Sunday, 20th May, 2018

  • 04:44 AM - Garthanos mentioned Tony Vargas in post Conan vs the Swarms of Soldiers.
    @Tony Vargas Here I go with an ironic comment.... Putting all the powers in common buckets has a risk of robbing class specific flavors that are enabled by and encouraged by distinctly described spells for Arcane Bards, Arcane Swordmages and Arcane Warlocks and Arcane Sorcerors since to me flavor is core to actual feel, bunching them will make them all feel ahem "homogenous"

Wednesday, 9th May, 2018

  • 06:07 AM - Ancalagon mentioned Tony Vargas in post What happens to the "suboptimal?"
    D&D 5 does a really good job of reducing “trap” options, and someone really has to go out of their way to make a character that actually negatively contributes to a group. (9 INT human Wizard with a dagger, and prestidigitation, mending, and light for cantrips, anyone? Even then, with point buy, he probably can’t help but have a 16 to STR or DEX!) Tony Vargas can say it's faint praise, but I see this as quite the important feature. It definitely wasn't true in 3.X/PF!

Wednesday, 2nd May, 2018


Friday, 27th April, 2018

  • 09:23 AM - pemerton mentioned Tony Vargas in post What is *worldbuilding* for?
    The terms are adequate already. Completely redefining the long standing definitions in order to use the new definitions to attack other playstyles isn't helpful. Nor does it clear things up to call an apple an orange.Which terms? What "long standing definitions"? Where are these found? What makes you think you've got better cognitive access to them than I do? And following on from these questions . . . Except that it doesn't. Agency is another word that you are attempting to redefine for your personal needs in order to be dismissive of the traditional playstyle. The fact is, agency doesn't mean what you say it means. Agency is just the players being able to control the actions of their PCs, and without a true railroad(not your altered definition), agency is unfettered in both styles of play.According to Tony Vargas, the concept of "player agency" was invented at The Forge and means more-or-less what I use it to mean. I don't have my own independent recollection of the use of the term at The Forge - I'm more familiar with their notion of "protagonism", which has a similar (but maybe not identical) meaning. I've just gone to check The Forge Provisional Glossary, and found that it generally uses the word "control" rather than "agency" - but it defines force as The Technique of control over characters' thematically-significant decisions by anyone who is not the character's player. When Force is applied in a manner which disrupts the Social Contract, the result is Railroading. No definition is offered of "thematically-significant decision", but "theme" is defined as The point, message, or key emotional conclusion perceived by an audience member, about a fictional series of events. Now you insist that Agency is just the players being able to control the actions of their PCs. I don't di...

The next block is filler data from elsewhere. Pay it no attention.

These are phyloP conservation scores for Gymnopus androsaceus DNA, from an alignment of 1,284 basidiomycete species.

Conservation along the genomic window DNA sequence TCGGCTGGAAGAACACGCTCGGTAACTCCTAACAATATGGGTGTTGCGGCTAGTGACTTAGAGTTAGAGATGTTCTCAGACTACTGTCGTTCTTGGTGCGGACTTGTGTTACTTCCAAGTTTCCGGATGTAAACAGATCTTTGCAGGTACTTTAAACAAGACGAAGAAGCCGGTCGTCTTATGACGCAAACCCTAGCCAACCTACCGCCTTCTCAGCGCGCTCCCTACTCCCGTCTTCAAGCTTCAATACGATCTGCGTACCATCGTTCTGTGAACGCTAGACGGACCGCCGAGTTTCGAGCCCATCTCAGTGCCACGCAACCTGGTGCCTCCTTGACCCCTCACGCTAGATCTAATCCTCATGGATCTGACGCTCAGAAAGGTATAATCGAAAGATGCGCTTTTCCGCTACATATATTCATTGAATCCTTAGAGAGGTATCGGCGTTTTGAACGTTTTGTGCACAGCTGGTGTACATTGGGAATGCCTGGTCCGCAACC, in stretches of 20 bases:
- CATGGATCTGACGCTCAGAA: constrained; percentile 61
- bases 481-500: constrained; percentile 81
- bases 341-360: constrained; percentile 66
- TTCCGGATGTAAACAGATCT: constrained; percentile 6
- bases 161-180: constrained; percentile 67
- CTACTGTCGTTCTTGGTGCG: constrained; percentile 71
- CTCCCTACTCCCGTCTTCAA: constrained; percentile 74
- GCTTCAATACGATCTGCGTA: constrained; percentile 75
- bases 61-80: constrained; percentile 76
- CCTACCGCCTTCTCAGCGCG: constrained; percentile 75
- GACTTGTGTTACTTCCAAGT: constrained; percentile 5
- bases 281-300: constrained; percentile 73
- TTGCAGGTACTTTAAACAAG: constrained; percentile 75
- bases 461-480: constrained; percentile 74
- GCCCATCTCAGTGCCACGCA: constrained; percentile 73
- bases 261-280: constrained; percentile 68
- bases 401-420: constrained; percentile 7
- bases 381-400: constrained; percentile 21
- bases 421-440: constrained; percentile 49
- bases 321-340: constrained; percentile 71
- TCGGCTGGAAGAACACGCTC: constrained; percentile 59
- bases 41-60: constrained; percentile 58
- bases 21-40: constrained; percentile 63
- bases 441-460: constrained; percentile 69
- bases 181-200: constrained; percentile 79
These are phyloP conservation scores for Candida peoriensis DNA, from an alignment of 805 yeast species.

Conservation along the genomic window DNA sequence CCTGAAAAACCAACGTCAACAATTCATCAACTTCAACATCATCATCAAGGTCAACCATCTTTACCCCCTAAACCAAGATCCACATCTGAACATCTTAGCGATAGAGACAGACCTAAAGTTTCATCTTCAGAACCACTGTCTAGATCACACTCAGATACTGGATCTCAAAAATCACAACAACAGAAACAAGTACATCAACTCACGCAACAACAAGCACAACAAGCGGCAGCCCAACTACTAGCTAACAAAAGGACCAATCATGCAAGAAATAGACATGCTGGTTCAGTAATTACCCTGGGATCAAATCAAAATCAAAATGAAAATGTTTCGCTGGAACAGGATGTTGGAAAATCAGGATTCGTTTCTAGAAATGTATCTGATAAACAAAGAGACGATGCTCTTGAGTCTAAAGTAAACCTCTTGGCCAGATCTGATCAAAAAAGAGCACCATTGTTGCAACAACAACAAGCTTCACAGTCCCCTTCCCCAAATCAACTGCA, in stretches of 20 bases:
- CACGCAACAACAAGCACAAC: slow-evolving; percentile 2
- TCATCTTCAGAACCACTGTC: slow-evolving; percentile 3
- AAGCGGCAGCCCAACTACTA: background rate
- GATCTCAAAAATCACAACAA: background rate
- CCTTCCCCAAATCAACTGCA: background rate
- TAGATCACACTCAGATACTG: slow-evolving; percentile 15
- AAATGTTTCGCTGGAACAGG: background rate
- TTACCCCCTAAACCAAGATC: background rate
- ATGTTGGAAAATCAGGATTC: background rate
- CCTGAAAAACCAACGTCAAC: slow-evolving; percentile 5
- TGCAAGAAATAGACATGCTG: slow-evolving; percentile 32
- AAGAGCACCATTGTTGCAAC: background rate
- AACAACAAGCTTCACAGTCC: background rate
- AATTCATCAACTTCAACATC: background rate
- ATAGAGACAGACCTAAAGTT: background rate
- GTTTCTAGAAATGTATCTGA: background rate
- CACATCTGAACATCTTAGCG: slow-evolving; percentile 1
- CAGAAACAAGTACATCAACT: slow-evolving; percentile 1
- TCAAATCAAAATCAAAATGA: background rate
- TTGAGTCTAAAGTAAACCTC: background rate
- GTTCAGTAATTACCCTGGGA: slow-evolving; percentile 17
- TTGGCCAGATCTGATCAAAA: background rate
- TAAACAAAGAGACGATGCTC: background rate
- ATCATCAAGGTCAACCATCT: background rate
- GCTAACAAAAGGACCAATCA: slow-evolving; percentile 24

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Friday, 22nd June, 2018

  • 01:39 AM - Bedrockgames quoted Tony Vargas in post Suspense in RPGs